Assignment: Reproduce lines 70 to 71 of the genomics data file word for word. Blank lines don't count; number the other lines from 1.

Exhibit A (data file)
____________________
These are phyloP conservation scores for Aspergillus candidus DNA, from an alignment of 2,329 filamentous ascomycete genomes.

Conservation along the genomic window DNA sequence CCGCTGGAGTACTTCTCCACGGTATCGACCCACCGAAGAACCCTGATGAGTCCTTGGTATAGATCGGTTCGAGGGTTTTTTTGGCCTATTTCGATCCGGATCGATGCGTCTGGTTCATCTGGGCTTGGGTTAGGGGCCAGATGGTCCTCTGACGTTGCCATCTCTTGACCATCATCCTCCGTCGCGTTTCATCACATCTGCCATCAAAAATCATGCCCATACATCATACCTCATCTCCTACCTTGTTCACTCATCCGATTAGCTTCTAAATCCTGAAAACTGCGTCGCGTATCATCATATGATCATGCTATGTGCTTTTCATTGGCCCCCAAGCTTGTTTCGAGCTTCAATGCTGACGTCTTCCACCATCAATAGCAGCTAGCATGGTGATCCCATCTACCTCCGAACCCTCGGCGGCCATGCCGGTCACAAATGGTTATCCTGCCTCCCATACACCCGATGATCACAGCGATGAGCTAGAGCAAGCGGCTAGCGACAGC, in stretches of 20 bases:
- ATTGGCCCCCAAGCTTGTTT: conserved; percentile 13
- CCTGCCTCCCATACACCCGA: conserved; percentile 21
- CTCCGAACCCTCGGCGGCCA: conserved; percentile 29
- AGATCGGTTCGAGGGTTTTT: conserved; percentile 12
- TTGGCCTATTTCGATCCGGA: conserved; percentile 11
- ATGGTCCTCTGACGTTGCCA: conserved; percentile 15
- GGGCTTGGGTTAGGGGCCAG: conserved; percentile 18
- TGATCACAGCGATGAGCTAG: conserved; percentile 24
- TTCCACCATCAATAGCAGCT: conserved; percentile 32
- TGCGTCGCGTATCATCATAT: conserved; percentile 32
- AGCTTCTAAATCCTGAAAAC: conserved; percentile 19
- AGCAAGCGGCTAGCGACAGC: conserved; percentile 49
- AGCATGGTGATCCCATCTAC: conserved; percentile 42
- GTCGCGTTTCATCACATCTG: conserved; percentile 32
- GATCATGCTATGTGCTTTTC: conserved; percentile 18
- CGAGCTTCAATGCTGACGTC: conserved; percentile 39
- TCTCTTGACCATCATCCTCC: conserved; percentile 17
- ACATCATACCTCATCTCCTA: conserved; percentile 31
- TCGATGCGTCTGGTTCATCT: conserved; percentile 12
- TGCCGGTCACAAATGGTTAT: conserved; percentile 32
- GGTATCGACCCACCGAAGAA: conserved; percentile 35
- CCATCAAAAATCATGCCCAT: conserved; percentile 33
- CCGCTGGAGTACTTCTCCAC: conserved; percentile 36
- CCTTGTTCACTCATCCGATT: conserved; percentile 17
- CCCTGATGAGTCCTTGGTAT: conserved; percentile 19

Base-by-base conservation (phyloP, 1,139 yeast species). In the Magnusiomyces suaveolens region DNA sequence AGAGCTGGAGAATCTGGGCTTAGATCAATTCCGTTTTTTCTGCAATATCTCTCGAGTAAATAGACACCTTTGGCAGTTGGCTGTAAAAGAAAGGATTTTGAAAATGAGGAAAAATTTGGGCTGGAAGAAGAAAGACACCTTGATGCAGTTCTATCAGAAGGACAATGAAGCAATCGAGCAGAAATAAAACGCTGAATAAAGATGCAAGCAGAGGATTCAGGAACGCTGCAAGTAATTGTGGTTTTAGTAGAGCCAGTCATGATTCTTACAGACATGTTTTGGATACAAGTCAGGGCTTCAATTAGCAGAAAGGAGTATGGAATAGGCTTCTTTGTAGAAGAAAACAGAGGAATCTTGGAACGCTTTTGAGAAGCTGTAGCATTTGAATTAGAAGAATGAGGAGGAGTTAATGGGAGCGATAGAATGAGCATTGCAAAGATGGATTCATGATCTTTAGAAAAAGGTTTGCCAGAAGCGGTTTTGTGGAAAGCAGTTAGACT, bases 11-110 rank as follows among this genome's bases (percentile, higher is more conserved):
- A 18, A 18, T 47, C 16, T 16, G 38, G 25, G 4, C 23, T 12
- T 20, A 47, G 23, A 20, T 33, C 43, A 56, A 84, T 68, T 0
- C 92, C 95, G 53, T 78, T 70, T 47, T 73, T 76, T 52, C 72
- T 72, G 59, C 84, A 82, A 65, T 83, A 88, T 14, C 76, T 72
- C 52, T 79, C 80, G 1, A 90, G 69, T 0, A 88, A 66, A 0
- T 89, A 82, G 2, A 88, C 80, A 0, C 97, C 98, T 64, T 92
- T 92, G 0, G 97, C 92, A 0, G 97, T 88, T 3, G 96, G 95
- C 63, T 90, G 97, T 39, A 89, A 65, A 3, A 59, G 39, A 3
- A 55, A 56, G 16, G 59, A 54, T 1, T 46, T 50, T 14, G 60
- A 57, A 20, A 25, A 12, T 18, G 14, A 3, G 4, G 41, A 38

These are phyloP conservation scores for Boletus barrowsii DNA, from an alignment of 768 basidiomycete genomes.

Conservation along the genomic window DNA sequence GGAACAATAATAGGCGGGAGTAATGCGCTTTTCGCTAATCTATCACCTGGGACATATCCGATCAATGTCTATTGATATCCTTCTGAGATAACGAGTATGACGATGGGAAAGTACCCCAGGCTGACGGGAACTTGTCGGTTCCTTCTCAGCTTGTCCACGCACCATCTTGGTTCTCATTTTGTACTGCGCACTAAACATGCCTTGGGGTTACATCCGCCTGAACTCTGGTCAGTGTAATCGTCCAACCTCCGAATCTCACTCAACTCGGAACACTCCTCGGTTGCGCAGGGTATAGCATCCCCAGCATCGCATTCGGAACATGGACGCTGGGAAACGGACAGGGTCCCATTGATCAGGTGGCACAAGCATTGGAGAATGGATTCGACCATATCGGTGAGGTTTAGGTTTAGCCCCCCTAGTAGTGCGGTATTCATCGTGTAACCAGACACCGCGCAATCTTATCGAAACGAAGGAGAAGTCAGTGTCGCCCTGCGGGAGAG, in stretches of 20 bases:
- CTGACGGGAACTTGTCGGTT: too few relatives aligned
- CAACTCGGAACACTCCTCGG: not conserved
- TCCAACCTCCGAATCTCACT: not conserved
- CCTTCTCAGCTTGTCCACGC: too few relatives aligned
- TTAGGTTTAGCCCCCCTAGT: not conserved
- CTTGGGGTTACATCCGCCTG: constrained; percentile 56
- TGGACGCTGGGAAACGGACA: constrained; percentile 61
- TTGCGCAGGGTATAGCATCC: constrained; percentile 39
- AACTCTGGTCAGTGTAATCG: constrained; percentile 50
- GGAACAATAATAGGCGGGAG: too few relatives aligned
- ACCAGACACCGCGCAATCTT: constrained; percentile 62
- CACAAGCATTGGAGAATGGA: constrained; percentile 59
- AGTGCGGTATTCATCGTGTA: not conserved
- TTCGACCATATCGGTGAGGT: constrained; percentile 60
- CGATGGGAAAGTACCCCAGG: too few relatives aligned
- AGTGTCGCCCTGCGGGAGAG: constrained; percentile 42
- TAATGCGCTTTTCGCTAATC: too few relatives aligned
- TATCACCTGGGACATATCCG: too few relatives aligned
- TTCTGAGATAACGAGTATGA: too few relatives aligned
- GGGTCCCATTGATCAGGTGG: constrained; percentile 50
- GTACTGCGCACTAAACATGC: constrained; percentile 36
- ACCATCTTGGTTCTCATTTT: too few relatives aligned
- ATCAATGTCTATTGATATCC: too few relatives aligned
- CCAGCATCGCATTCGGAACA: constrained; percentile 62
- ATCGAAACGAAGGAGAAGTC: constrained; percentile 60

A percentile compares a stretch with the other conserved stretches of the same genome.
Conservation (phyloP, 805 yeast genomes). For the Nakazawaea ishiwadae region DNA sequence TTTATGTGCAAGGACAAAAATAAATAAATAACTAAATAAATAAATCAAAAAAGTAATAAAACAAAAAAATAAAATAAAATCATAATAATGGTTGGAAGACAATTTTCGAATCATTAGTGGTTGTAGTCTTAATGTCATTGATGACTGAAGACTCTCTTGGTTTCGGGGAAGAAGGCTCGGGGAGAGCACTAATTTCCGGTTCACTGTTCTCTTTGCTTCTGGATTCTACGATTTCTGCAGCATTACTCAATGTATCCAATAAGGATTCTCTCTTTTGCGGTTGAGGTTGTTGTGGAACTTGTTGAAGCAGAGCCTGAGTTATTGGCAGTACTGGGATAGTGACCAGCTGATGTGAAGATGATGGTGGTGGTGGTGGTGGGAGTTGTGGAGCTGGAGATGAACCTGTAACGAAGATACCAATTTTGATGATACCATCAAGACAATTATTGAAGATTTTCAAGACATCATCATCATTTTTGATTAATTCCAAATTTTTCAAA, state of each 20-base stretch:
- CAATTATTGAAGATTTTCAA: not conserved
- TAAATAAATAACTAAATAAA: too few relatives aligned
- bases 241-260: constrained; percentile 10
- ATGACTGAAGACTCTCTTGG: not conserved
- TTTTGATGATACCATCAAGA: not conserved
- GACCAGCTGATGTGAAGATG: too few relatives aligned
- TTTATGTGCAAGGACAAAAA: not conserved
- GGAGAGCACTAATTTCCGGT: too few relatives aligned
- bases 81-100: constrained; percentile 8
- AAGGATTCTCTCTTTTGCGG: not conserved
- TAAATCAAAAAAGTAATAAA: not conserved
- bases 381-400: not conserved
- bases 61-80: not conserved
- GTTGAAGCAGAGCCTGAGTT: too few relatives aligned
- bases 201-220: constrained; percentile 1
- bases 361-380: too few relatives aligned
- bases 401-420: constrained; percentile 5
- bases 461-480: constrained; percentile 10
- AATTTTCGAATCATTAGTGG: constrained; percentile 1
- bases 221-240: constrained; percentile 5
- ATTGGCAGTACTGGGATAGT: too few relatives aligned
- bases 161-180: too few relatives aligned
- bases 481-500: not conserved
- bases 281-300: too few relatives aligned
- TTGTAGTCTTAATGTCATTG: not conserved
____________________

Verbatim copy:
- bases 241-260: constrained; percentile 10
- ATGACTGAAGACTCTCTTGG: not conserved